It’s easy to get caught in the posted mortgage rate trap at the big banks.No, you won’t have to pay the posted rate on your next mortgage. Pretty much nobody does that any more. The real danger is that posted rates will be used to calculate the penalty if you ever have to break your mortgage, probably costing you thousands of extra dollars.
A mortgage penalty compensates a lender for the interest payments it loses out on when you break a mortgage contract.
With houses as expensive as they are today, it’s crucial to get the lowest mortgage rate you can. Keep the same level of focus when inquiring about mortgage penalties. Although it’s hard to imagine the need to break a mortgage on a house you’re just buying or living in happily, it can happen.
Mortgage penalties are straightforward if you have a variable-rate mortgage – expect to pay the equivalent of three months’ interest in most cases. With a fixed-rate mortgage, the penalty is set at the higher of three months’ interest or a calculation called the interest rate differential, or IRD. The must-ask question when negotiating a fixed-rate mortgage: Do you use discounted or posted rates to calculate these penalties?
This is important because using posted rates can result in a much higher penalty. For some real world numbers, let’s use the mortgage prepayment calculators all now provide on their websites. They show penalties for paying all or a portion of your remaining mortgage balance (to find them, Google your lender’s name and “mortgage prepayment calculator”).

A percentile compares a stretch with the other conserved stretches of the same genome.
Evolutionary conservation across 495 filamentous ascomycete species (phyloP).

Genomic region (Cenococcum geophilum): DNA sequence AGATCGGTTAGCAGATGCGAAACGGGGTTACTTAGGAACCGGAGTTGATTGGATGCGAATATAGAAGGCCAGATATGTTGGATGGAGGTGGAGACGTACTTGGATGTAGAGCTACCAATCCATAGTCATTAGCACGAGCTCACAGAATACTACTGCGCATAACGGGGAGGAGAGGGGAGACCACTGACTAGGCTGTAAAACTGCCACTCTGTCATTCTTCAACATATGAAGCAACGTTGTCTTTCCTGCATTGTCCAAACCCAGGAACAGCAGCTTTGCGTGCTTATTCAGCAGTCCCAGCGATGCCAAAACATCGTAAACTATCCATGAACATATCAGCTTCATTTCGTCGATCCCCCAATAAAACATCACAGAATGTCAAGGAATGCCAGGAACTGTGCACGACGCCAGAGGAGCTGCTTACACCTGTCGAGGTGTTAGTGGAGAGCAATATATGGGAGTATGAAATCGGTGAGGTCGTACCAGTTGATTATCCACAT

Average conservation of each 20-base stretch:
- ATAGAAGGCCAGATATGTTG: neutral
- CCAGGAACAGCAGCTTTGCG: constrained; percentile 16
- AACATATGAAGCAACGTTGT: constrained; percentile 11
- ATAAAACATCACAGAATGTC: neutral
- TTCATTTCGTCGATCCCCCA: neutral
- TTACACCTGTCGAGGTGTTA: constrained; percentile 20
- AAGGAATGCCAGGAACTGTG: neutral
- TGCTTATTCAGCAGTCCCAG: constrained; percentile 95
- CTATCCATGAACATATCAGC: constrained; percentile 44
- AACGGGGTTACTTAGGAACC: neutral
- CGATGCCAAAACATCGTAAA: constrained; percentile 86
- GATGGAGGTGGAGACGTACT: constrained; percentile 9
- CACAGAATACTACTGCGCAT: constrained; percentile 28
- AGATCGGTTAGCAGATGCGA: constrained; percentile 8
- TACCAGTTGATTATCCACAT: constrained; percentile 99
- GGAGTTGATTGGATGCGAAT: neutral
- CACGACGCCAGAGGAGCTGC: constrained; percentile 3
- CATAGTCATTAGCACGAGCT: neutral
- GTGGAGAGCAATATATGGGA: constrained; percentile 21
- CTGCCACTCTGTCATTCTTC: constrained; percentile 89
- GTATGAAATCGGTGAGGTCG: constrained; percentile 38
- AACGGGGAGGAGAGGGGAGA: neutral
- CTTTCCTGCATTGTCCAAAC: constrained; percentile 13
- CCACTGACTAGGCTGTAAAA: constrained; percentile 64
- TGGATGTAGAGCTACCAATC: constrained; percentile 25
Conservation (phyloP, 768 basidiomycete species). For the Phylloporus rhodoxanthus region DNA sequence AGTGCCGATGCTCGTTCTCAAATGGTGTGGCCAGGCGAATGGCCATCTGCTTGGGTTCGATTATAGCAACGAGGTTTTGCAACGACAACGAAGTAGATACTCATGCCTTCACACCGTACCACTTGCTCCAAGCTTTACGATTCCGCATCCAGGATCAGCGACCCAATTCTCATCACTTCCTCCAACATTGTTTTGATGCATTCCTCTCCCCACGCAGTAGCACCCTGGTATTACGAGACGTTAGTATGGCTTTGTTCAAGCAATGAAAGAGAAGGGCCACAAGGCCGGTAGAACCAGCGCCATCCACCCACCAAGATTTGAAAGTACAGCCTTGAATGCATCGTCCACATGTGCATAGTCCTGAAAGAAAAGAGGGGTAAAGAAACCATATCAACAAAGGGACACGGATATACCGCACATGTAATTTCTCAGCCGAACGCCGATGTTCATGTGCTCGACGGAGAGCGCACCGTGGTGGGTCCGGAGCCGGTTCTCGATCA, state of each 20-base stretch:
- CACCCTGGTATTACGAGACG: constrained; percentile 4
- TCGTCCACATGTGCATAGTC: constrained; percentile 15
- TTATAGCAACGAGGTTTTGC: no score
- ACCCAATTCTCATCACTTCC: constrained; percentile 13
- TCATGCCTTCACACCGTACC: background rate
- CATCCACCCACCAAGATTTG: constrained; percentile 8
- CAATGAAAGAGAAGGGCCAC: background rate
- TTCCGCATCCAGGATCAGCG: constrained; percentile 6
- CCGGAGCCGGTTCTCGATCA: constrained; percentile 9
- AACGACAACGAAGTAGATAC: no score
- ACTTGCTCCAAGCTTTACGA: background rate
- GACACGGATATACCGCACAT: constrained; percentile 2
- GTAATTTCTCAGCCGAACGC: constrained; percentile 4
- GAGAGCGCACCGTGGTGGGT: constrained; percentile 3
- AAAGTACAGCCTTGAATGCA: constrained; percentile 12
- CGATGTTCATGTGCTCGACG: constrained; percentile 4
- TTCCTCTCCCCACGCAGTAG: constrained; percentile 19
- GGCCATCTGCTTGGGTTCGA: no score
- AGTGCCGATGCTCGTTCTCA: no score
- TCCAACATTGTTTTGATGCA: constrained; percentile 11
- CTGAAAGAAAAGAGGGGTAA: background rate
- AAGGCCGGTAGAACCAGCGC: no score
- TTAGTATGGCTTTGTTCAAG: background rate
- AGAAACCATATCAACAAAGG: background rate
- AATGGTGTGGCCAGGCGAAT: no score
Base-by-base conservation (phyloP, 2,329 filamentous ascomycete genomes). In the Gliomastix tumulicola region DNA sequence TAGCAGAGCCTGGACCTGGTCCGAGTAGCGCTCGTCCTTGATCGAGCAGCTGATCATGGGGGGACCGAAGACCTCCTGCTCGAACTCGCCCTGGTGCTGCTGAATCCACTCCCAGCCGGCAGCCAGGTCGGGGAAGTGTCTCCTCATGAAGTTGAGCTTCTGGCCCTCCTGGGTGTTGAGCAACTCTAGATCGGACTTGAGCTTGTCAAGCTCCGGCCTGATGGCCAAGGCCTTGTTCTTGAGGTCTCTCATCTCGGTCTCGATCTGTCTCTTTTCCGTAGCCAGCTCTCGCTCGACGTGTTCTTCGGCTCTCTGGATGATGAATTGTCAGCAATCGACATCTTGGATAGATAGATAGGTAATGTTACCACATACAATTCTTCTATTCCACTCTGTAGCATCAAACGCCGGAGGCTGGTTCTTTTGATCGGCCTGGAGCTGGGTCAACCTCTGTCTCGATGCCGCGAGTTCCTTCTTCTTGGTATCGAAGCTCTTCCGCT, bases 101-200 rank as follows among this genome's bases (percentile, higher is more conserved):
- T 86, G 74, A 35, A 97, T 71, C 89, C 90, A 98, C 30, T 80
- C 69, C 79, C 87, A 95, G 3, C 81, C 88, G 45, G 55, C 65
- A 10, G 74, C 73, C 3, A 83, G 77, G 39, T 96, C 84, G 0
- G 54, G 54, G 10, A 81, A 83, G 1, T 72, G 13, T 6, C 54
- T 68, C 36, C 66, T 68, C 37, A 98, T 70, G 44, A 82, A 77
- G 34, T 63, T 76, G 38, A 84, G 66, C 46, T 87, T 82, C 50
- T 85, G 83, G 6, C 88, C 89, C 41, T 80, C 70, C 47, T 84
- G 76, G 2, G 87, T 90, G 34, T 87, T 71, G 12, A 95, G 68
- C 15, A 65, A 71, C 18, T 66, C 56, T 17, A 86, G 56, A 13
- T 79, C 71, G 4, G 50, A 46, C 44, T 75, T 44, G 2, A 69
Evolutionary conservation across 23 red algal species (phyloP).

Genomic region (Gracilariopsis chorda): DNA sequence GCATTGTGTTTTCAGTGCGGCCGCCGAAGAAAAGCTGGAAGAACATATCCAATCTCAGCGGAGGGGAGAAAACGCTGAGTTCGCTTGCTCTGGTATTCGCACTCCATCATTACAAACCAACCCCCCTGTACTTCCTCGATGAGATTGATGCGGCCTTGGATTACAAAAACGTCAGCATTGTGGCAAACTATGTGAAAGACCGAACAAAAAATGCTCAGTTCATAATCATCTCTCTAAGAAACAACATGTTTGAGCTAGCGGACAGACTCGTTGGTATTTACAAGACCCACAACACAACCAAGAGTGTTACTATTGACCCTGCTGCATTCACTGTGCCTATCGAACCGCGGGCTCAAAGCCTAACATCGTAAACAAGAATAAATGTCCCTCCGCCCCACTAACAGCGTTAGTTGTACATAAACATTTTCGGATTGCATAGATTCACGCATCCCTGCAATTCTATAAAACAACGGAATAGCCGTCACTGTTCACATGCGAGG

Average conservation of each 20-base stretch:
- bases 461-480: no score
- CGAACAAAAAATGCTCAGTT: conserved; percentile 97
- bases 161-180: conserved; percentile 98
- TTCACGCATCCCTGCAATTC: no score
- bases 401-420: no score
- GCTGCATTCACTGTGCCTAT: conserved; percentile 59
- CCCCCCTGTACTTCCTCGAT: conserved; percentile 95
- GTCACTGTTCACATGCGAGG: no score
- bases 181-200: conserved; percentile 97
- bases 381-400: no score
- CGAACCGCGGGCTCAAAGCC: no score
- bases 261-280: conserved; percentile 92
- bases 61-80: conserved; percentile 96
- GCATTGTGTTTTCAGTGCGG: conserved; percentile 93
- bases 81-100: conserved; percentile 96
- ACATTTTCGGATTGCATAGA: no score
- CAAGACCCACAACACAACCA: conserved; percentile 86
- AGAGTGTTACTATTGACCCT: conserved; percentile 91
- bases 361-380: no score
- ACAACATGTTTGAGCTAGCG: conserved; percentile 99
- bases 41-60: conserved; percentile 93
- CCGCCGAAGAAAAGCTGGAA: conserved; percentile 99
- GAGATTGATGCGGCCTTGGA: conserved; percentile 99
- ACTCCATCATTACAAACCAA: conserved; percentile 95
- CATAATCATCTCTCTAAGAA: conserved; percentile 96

Let’s use an example of someone who, three years ago, set up a $250,000.00 five-year mortgage and has a balance owing of $200,000.00. Assuming an original mortgage rate of 3.64 per cent with a discount of 1.5 percentage points, the mortgage prepayment calculators at several big banks showed penalties ranging from $5,000.00 to $7,600.00 or so.
A check with some alternative lenders found penalties ranging from $1,800.00 to $2,800.00. These are very rough comparisons because lenders differ a fair bit in what information they ask you to supply. But you get the picture – the big banks apply penalties with a sledgehammer.
As well as producing revenue for lenders, inflated mortgage penalties also help trap clients who might otherwise move their business to another lender. Imagine you want to refinance your mortgage or buy a bigger home and your bank won’t come across with a competitive rate. You say you’ll change banks, only to find out how prohibitively expensive it is to break your mortgage.
Alternative lenders often have better rates than the big banks and they typically have cheaper penalty fees. Why do so many people use their banks for mortgages, then?
Some borrowers like the convenience of having their mortgage where they bank, and of being able to go into a branch to talk about their mortgage.
One thing you do not need to worry about if you borrow from an alternative financial institution is that your lender will go bankrupt. It’s funny that people look at mortgages and think, I need a safe lender. If a lender goes out of business, pretty much nothing is going to change except for the name of your new lender.